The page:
Smart homes, smart infrastructure, smart health and more — the list of applications embedded with sensors, software and other technologies for the purpose of connecting and exchanging data with other devices continues to drive the need for rigorous analysis of hardware and software critical to ensuring the safety and security of these systems.
The National Science Foundation Division of Computing and Communication Foundations has awarded a $250,000, three-year grant to Xiaolong Guo, assistant professor in the Mike Wiegers Department of Electrical and Computer Engineering at Kansas State University, for further research in this area.
Guo will collaborate on the project “Property-specific Hardware-oriented Formal Verification Modules for Embedded Systems” with Tuba Yavuz, assistant professor of electrical and computer engineering at the University of Florida.
Things unique to their approach include a property-directed co-model extraction and a property-specific run-time validation process to achieve scalability and precision in detecting bugs due to hardware-software interactions.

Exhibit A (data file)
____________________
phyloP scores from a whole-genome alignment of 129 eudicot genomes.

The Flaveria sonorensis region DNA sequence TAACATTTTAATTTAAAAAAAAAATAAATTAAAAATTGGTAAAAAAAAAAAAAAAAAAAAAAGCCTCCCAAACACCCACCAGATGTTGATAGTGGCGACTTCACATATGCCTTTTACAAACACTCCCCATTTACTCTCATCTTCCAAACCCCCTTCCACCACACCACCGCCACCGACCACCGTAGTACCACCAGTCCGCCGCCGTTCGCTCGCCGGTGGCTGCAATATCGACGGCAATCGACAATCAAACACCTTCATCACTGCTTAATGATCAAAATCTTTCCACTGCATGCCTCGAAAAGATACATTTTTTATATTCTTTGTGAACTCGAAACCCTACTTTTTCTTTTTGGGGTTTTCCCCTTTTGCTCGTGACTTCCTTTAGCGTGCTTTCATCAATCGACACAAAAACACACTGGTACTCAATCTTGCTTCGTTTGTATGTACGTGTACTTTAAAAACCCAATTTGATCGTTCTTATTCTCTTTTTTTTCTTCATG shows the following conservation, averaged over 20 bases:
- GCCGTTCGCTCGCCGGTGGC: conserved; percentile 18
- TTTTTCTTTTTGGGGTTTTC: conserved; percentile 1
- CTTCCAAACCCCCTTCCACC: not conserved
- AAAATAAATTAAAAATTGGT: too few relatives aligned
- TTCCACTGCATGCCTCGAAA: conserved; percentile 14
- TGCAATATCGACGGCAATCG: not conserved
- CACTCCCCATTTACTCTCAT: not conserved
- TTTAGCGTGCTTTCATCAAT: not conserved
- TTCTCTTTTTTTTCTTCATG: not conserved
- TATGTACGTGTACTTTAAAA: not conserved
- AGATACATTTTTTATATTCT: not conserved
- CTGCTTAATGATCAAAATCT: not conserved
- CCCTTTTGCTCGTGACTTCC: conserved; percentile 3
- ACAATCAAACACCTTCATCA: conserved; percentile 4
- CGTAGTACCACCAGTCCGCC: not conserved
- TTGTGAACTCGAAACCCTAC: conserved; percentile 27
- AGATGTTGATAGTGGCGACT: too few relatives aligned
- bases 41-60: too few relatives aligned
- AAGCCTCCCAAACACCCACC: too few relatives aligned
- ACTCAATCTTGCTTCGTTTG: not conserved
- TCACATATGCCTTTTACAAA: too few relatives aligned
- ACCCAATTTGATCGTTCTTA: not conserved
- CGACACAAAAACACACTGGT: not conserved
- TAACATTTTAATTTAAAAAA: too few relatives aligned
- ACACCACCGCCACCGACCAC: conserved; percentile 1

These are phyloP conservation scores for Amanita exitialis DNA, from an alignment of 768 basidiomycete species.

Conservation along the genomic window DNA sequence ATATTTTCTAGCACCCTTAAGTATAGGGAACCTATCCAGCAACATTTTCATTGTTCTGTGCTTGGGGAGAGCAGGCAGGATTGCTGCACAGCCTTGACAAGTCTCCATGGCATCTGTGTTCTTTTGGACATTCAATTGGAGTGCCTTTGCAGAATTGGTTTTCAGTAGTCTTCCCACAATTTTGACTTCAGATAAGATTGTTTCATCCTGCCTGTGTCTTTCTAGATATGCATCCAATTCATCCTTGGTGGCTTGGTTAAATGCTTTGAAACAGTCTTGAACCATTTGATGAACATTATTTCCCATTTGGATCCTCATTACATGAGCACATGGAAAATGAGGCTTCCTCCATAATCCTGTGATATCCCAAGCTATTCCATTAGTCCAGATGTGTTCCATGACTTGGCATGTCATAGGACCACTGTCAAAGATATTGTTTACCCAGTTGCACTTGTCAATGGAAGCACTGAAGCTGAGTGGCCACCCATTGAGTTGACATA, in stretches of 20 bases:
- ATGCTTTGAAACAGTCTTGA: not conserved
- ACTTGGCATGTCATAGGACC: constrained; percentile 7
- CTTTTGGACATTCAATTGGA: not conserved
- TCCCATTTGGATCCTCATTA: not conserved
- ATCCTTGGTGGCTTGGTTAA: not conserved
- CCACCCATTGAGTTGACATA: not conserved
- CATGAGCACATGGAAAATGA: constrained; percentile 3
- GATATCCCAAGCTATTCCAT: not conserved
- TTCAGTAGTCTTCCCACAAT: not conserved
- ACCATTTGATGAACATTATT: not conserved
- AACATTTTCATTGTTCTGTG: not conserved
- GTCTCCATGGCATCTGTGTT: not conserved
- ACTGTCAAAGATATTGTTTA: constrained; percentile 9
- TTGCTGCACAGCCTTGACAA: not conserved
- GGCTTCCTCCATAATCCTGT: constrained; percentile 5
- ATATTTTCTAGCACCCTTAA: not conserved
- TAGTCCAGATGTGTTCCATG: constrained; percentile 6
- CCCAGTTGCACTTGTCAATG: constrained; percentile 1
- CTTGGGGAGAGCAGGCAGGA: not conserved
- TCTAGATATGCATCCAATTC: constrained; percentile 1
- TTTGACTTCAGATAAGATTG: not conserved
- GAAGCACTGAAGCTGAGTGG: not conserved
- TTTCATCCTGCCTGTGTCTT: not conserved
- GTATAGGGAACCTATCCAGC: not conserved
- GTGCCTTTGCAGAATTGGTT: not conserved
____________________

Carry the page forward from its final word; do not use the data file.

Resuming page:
“If successful, the research will deliver methodologies, automation tools and system-level benchmarks that will allow vendors to detect security and safety vulnerabilities in early stages,” Guo said. “Its greatest impact will be on workforce training and broadening participation in formal methods and embedded-system security.”
This will primarily be achieved through courses Guo will develop and teach in the Carl R. Ice College of Engineering, outreach events and collaborations with industry.
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KSU Photo – Kansas State University’s Xiaolong Guo, assistant professor of electrical and computer engineering, has received a three-year, $250,000 grant from the National Science Foundation Division of Computing and Communication Foundations for the project “Property-specific Hardware-oriented Formal Verification Modules for Embedded Systems.”